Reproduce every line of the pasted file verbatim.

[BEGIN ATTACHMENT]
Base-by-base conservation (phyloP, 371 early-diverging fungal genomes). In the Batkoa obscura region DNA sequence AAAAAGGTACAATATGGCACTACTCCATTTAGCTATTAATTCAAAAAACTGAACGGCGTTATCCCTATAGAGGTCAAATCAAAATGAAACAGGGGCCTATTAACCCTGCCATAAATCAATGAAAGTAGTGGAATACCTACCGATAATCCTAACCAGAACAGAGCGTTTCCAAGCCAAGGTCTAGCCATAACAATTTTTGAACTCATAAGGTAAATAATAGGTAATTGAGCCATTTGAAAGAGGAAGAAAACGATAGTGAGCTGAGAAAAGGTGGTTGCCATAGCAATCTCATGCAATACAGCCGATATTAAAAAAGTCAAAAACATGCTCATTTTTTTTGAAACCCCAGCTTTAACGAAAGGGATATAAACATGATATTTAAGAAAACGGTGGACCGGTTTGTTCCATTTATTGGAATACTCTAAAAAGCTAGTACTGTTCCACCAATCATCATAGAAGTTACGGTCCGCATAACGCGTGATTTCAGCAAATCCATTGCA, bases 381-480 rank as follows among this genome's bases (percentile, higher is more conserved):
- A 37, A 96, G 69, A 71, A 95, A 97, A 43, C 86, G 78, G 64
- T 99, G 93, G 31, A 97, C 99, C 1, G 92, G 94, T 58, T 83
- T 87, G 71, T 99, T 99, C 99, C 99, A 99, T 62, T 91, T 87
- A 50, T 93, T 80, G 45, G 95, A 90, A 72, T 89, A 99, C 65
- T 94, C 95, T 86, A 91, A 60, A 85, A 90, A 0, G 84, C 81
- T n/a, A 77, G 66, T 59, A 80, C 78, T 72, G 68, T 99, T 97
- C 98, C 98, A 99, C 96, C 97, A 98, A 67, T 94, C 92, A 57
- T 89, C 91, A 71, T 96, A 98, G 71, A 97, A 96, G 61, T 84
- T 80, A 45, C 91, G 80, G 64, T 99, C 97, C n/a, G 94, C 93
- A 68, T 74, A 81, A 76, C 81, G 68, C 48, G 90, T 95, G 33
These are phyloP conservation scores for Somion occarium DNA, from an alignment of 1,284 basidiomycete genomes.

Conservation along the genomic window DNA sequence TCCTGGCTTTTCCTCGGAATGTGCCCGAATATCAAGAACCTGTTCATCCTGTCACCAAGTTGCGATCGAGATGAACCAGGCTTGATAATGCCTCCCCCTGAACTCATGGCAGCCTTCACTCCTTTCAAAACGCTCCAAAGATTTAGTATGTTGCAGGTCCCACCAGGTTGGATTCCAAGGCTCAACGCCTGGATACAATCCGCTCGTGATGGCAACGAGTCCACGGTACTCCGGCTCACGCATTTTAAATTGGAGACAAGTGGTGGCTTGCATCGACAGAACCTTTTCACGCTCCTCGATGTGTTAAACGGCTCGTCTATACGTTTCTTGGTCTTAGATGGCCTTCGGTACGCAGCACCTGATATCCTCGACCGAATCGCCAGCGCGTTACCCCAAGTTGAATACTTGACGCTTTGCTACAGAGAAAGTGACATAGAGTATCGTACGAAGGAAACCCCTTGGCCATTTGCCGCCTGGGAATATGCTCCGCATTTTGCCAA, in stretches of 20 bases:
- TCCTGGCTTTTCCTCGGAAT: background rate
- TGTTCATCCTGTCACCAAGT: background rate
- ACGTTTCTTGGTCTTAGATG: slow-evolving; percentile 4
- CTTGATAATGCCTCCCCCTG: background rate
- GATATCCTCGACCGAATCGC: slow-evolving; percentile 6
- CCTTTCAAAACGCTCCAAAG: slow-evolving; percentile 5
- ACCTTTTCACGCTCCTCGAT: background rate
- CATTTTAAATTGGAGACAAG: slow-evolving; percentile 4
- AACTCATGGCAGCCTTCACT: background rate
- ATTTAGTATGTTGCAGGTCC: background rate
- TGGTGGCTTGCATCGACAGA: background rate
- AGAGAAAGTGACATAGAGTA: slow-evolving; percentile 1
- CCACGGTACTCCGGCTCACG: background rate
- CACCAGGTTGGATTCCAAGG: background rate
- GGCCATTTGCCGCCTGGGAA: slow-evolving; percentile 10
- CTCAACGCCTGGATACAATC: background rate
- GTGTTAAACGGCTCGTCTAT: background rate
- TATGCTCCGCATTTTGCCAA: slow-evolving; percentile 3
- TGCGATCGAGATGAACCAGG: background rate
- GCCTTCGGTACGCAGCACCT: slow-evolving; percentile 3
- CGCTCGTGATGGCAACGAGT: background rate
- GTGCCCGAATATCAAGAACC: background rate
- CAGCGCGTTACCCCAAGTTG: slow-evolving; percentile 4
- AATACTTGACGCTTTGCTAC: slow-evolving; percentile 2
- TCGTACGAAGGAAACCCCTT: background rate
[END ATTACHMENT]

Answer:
Base-by-base conservation (phyloP, 371 early-diverging fungal genomes). In the Batkoa obscura region DNA sequence AAAAAGGTACAATATGGCACTACTCCATTTAGCTATTAATTCAAAAAACTGAACGGCGTTATCCCTATAGAGGTCAAATCAAAATGAAACAGGGGCCTATTAACCCTGCCATAAATCAATGAAAGTAGTGGAATACCTACCGATAATCCTAACCAGAACAGAGCGTTTCCAAGCCAAGGTCTAGCCATAACAATTTTTGAACTCATAAGGTAAATAATAGGTAATTGAGCCATTTGAAAGAGGAAGAAAACGATAGTGAGCTGAGAAAAGGTGGTTGCCATAGCAATCTCATGCAATACAGCCGATATTAAAAAAGTCAAAAACATGCTCATTTTTTTTGAAACCCCAGCTTTAACGAAAGGGATATAAACATGATATTTAAGAAAACGGTGGACCGGTTTGTTCCATTTATTGGAATACTCTAAAAAGCTAGTACTGTTCCACCAATCATCATAGAAGTTACGGTCCGCATAACGCGTGATTTCAGCAAATCCATTGCA, bases 381-480 rank as follows among this genome's bases (percentile, higher is more conserved):
- A 37, A 96, G 69, A 71, A 95, A 97, A 43, C 86, G 78, G 64
- T 99, G 93, G 31, A 97, C 99, C 1, G 92, G 94, T 58, T 83
- T 87, G 71, T 99, T 99, C 99, C 99, A 99, T 62, T 91, T 87
- A 50, T 93, T 80, G 45, G 95, A 90, A 72, T 89, A 99, C 65
- T 94, C 95, T 86, A 91, A 60, A 85, A 90, A 0, G 84, C 81
- T n/a, A 77, G 66, T 59, A 80, C 78, T 72, G 68, T 99, T 97
- C 98, C 98, A 99, C 96, C 97, A 98, A 67, T 94, C 92, A 57
- T 89, C 91, A 71, T 96, A 98, G 71, A 97, A 96, G 61, T 84
- T 80, A 45, C 91, G 80, G 64, T 99, C 97, C n/a, G 94, C 93
- A 68, T 74, A 81, A 76, C 81, G 68, C 48, G 90, T 95, G 33
These are phyloP conservation scores for Somion occarium DNA, from an alignment of 1,284 basidiomycete genomes.

Conservation along the genomic window DNA sequence TCCTGGCTTTTCCTCGGAATGTGCCCGAATATCAAGAACCTGTTCATCCTGTCACCAAGTTGCGATCGAGATGAACCAGGCTTGATAATGCCTCCCCCTGAACTCATGGCAGCCTTCACTCCTTTCAAAACGCTCCAAAGATTTAGTATGTTGCAGGTCCCACCAGGTTGGATTCCAAGGCTCAACGCCTGGATACAATCCGCTCGTGATGGCAACGAGTCCACGGTACTCCGGCTCACGCATTTTAAATTGGAGACAAGTGGTGGCTTGCATCGACAGAACCTTTTCACGCTCCTCGATGTGTTAAACGGCTCGTCTATACGTTTCTTGGTCTTAGATGGCCTTCGGTACGCAGCACCTGATATCCTCGACCGAATCGCCAGCGCGTTACCCCAAGTTGAATACTTGACGCTTTGCTACAGAGAAAGTGACATAGAGTATCGTACGAAGGAAACCCCTTGGCCATTTGCCGCCTGGGAATATGCTCCGCATTTTGCCAA, in stretches of 20 bases:
- TCCTGGCTTTTCCTCGGAAT: background rate
- TGTTCATCCTGTCACCAAGT: background rate
- ACGTTTCTTGGTCTTAGATG: slow-evolving; percentile 4
- CTTGATAATGCCTCCCCCTG: background rate
- GATATCCTCGACCGAATCGC: slow-evolving; percentile 6
- CCTTTCAAAACGCTCCAAAG: slow-evolving; percentile 5
- ACCTTTTCACGCTCCTCGAT: background rate
- CATTTTAAATTGGAGACAAG: slow-evolving; percentile 4
- AACTCATGGCAGCCTTCACT: background rate
- ATTTAGTATGTTGCAGGTCC: background rate
- TGGTGGCTTGCATCGACAGA: background rate
- AGAGAAAGTGACATAGAGTA: slow-evolving; percentile 1
- CCACGGTACTCCGGCTCACG: background rate
- CACCAGGTTGGATTCCAAGG: background rate
- GGCCATTTGCCGCCTGGGAA: slow-evolving; percentile 10
- CTCAACGCCTGGATACAATC: background rate
- GTGTTAAACGGCTCGTCTAT: background rate
- TATGCTCCGCATTTTGCCAA: slow-evolving; percentile 3
- TGCGATCGAGATGAACCAGG: background rate
- GCCTTCGGTACGCAGCACCT: slow-evolving; percentile 3
- CGCTCGTGATGGCAACGAGT: background rate
- GTGCCCGAATATCAAGAACC: background rate
- CAGCGCGTTACCCCAAGTTG: slow-evolving; percentile 4
- AATACTTGACGCTTTGCTAC: slow-evolving; percentile 2
- TCGTACGAAGGAAACCCCTT: background rate